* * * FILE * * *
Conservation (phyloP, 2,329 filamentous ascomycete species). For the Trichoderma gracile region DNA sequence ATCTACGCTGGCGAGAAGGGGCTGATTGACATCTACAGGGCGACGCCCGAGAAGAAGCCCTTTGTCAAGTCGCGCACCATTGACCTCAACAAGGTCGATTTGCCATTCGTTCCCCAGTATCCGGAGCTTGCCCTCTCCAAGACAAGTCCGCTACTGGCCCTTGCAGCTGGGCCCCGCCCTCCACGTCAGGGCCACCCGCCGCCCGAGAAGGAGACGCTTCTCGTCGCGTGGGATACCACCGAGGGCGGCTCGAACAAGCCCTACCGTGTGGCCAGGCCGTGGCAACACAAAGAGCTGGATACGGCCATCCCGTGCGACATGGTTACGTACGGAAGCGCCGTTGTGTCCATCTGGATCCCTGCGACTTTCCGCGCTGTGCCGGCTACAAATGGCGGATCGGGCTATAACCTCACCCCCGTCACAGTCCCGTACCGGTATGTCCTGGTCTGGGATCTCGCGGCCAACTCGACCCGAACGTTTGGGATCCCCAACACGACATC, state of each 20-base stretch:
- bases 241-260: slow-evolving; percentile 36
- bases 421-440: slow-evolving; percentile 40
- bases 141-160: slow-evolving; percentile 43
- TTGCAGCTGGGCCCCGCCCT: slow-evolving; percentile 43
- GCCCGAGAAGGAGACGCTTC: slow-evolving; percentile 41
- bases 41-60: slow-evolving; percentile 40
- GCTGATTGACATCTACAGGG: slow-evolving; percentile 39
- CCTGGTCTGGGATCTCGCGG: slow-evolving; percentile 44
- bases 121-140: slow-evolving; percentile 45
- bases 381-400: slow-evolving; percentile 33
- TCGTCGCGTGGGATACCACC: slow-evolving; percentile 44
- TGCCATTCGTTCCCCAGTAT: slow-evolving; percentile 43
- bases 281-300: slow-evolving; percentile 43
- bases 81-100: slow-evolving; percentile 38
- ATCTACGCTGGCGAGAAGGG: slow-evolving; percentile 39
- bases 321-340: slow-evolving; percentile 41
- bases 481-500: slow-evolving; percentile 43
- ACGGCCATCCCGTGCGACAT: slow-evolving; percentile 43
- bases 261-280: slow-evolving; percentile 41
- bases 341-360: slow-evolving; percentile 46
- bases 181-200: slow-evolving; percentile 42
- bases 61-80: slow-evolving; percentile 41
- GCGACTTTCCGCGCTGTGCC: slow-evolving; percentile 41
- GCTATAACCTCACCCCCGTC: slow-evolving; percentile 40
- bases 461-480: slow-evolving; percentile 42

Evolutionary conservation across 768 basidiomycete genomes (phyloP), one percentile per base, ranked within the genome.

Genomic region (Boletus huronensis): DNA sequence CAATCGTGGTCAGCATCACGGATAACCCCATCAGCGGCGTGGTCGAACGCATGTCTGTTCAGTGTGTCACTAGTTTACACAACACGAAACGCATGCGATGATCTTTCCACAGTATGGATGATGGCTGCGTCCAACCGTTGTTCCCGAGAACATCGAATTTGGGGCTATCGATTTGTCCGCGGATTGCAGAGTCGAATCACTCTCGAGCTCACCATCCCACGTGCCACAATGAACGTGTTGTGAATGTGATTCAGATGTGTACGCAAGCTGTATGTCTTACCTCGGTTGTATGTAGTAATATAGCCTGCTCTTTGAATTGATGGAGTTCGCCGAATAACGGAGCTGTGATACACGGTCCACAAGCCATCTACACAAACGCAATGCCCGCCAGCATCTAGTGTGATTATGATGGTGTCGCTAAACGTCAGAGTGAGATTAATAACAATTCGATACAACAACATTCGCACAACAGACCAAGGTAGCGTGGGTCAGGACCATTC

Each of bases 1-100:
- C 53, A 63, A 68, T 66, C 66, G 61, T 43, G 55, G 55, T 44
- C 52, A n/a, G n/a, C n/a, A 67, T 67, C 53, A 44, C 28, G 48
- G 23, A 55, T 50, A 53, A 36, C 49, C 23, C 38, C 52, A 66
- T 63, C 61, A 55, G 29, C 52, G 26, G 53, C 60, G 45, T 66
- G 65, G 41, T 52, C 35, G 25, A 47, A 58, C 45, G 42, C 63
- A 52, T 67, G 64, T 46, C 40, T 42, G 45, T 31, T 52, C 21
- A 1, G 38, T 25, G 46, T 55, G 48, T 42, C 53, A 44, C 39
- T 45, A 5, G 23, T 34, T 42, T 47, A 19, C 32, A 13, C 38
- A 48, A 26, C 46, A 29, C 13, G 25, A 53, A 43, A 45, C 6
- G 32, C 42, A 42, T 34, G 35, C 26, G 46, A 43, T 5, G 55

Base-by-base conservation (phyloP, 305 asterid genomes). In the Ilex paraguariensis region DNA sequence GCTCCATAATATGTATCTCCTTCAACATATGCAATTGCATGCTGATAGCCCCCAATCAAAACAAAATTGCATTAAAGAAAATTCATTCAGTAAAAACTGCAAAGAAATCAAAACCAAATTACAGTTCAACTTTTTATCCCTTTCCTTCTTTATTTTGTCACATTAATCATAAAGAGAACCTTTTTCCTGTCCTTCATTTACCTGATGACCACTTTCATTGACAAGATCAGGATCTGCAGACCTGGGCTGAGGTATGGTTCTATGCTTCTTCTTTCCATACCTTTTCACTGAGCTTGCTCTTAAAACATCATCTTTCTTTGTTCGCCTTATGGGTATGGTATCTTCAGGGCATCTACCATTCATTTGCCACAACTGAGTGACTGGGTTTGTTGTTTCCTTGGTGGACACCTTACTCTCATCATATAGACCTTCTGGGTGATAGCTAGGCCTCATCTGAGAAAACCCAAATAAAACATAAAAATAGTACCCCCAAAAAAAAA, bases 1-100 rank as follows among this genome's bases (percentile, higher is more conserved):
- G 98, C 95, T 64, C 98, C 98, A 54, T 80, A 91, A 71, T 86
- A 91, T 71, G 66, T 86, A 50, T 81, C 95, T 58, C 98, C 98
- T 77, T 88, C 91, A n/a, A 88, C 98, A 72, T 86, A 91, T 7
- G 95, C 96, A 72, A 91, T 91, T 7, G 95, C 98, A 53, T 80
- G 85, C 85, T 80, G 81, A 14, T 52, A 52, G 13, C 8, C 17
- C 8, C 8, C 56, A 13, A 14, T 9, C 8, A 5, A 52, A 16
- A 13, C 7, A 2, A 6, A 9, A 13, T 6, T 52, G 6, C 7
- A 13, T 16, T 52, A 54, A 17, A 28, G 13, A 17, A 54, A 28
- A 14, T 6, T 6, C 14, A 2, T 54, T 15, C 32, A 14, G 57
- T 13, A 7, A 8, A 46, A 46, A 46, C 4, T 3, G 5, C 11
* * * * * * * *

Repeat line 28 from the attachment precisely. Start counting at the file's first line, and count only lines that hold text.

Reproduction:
Genomic region (Boletus huronensis): DNA sequence CAATCGTGGTCAGCATCACGGATAACCCCATCAGCGGCGTGGTCGAACGCATGTCTGTTCAGTGTGTCACTAGTTTACACAACACGAAACGCATGCGATGATCTTTCCACAGTATGGATGATGGCTGCGTCCAACCGTTGTTCCCGAGAACATCGAATTTGGGGCTATCGATTTGTCCGCGGATTGCAGAGTCGAATCACTCTCGAGCTCACCATCCCACGTGCCACAATGAACGTGTTGTGAATGTGATTCAGATGTGTACGCAAGCTGTATGTCTTACCTCGGTTGTATGTAGTAATATAGCCTGCTCTTTGAATTGATGGAGTTCGCCGAATAACGGAGCTGTGATACACGGTCCACAAGCCATCTACACAAACGCAATGCCCGCCAGCATCTAGTGTGATTATGATGGTGTCGCTAAACGTCAGAGTGAGATTAATAACAATTCGATACAACAACATTCGCACAACAGACCAAGGTAGCGTGGGTCAGGACCATTC